A Man Named Martin Part 1, Session 4

Reformation: Understanding Our Lutheran Church Beliefs

A Man Named Martin Part 1, Session 4

Lutheran Hour Ministries (2015) – In ‘A Man Named Martin – Part 1: The Man’ viewers encounter a 15th/16th-century religious reformer from Germany who broke ranks with the Catholic Church. This Bible study is the first of a three-part series devoted to Martin Luther — a monk whose Spirit-inspired grasp of God’s justification of sinners through faith in the Savior was the cornerstone of the Protestant Reformation.

A Man Named Martin

• Where did the name “Lutheran” come from?
• Throughout history, many movements were named by opponents. The Jews tried to insult the followers of Christ, by calling them “Christians.”
• Roman Catholic Church leaders began calling followers of Martin Luther, “Lutherans.” And just as early Christians considered it an honor to be named after Jesus Christ, Lutherans were honored to be named after Martin Luther.

A Man Named Martin
• Dr. Haemig pointed this out in the video: “For several years after the posting of the 95 Theses, Luther was publicly very respectful toward the Pope.”
• But in time Luther saw the Pope and his representatives refused to consider the matter. He faced a huge decision— should he let the matter be, or change his tack—and his audience?
• Since the matter involved God’s Word and the salvation of countless souls, Luther could not let the matter go. When he could get no traction with church authorities, he decided to take his concerns to laypeople and political leaders like the Christian princes.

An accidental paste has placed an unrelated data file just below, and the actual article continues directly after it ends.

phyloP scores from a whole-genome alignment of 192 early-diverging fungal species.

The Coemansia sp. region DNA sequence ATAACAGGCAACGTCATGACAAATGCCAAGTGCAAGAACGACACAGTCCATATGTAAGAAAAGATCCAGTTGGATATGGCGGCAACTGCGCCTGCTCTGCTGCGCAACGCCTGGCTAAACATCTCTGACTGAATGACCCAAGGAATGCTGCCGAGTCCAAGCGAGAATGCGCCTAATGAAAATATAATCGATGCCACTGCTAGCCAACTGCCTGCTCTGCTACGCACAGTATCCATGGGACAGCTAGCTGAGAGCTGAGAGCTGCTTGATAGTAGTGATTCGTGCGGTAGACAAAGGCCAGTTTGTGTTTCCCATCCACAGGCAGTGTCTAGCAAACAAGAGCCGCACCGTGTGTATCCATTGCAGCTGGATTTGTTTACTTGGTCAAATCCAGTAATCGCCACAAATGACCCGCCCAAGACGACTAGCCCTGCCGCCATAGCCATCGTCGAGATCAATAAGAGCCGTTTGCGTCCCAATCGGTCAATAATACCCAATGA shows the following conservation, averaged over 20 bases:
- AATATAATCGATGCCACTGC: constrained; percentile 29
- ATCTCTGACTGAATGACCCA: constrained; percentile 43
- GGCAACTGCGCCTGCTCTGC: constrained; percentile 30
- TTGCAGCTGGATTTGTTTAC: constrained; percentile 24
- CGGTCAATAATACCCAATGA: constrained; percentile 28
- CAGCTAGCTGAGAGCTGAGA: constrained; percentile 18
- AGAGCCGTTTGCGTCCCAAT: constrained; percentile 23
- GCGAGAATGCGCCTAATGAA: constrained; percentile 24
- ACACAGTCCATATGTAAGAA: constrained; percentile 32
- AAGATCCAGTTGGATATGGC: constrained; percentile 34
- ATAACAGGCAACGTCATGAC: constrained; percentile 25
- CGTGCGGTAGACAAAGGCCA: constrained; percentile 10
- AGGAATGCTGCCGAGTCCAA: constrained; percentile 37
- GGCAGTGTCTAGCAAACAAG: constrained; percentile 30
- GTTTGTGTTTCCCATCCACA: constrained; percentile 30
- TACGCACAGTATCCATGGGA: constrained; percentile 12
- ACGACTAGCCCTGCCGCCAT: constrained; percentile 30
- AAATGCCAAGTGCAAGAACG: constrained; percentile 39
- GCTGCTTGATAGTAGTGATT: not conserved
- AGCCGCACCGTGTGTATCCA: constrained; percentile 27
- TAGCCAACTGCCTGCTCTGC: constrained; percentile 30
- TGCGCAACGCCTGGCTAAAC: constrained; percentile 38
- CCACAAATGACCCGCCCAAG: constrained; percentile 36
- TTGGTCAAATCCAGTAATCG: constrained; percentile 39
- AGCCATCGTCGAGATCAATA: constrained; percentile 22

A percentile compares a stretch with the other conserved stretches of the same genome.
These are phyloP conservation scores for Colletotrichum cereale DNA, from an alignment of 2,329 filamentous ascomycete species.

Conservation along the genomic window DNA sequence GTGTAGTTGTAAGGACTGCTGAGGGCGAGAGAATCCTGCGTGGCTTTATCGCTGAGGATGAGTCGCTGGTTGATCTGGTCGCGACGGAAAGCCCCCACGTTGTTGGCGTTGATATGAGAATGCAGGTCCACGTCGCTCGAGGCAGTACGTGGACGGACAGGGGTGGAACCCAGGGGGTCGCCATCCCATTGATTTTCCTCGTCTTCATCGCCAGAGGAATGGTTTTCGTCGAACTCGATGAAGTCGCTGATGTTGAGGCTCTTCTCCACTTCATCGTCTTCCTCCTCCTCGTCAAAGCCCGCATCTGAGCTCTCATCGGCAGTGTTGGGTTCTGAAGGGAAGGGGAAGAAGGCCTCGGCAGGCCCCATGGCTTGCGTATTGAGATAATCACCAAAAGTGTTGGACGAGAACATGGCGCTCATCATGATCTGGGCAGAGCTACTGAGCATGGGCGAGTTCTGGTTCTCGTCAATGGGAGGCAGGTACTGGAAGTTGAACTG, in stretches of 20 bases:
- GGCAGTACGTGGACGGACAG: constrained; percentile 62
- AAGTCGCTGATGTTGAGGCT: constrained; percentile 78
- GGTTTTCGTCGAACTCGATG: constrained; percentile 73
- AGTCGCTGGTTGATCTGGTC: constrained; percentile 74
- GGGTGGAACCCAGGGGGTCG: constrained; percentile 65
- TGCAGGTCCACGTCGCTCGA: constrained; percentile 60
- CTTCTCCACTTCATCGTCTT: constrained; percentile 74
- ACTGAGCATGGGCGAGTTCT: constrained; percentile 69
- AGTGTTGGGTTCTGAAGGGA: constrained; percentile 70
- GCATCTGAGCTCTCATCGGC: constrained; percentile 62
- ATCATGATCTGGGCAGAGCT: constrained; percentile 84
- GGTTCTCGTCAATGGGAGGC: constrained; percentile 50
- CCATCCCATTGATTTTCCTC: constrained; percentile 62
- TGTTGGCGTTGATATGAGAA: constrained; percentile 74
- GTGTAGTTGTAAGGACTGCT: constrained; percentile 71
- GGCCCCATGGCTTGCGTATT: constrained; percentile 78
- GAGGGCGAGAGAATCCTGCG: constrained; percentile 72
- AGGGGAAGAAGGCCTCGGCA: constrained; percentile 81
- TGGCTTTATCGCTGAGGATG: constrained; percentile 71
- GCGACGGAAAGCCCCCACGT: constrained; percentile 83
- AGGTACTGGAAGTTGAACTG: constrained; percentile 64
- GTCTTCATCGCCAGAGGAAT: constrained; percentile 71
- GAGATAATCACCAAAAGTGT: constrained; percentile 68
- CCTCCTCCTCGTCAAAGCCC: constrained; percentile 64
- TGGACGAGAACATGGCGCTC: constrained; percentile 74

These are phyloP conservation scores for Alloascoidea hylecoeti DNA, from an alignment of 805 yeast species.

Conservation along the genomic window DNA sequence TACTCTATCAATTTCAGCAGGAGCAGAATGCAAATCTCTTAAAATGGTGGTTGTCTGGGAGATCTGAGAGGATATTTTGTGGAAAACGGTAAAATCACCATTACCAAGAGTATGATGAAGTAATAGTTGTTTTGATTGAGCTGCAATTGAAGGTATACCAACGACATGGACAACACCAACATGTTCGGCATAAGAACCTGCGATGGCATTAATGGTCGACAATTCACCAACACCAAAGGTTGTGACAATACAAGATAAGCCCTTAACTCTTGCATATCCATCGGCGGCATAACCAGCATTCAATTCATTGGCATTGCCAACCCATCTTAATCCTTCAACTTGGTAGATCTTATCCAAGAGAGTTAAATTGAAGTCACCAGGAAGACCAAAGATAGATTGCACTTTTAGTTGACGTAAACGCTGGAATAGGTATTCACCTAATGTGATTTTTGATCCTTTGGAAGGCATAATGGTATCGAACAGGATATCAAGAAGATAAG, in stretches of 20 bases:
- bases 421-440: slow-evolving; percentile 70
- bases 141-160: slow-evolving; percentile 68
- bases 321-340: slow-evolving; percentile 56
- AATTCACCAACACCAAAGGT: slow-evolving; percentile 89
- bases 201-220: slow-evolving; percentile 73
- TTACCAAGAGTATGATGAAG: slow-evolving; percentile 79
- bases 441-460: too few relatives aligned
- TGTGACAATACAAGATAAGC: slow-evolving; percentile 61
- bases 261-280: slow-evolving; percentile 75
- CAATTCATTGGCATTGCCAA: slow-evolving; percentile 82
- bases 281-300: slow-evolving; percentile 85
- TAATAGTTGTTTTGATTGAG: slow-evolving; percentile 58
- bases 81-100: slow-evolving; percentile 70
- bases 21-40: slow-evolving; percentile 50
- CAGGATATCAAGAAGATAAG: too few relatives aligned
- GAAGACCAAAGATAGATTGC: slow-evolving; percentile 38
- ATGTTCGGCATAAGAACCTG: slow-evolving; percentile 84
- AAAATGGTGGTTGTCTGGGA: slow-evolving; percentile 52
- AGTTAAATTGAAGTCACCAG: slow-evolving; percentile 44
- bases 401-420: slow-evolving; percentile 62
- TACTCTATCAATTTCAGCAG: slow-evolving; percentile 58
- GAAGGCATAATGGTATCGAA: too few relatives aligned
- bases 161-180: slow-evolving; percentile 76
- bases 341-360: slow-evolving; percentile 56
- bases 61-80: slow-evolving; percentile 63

A Man Named Martin
• In the book of Proverbs, God gives the following advice:
• Proverbs 9:8-9 – Do not reprove a scoffer, or he will hate you; reprove a wise man, and he will love you. Give instruction to a wise man, and he will be still wiser; teach a righteous man, and he will increase in learning.
• In what way did the Pope and his officials show themselves to be scoffers rather than wise men?
• What reminder does this passage give when someone under your authority comes to you with a question or challenge?

A Man Named Martin
• Dr. Biermann said, “In the Heidelberg Disputation, Luther starts to advance his teaching of the ‘theology of the cross.’ The idea that the cross challenges and undoes everything that makes sense to us, everything that seems reasonable to us.”
• Luther warned that the Roman Catholic Church was practicing a “theology of glory,” claiming we can know God through creation as well as through special revelation as in the Bible. Thus if someone attained glory or power, they claimed it was proof of God’s favor.
• What grandiose promises have you heard from pastors and TV evangelists who embrace a theology of glory?

A Man Named Martin
• The basic premise of a glory theology is that when things are going well in your life God is happy with you, but if you’re struggling, then you did something wrong or your faith isn’t strong enough.
• Luther argued that God was hidden in suffering. He wrote, “It does one no good to recognize God in His glory and majesty unless one recognizes Him in the humility and shame of the cross.”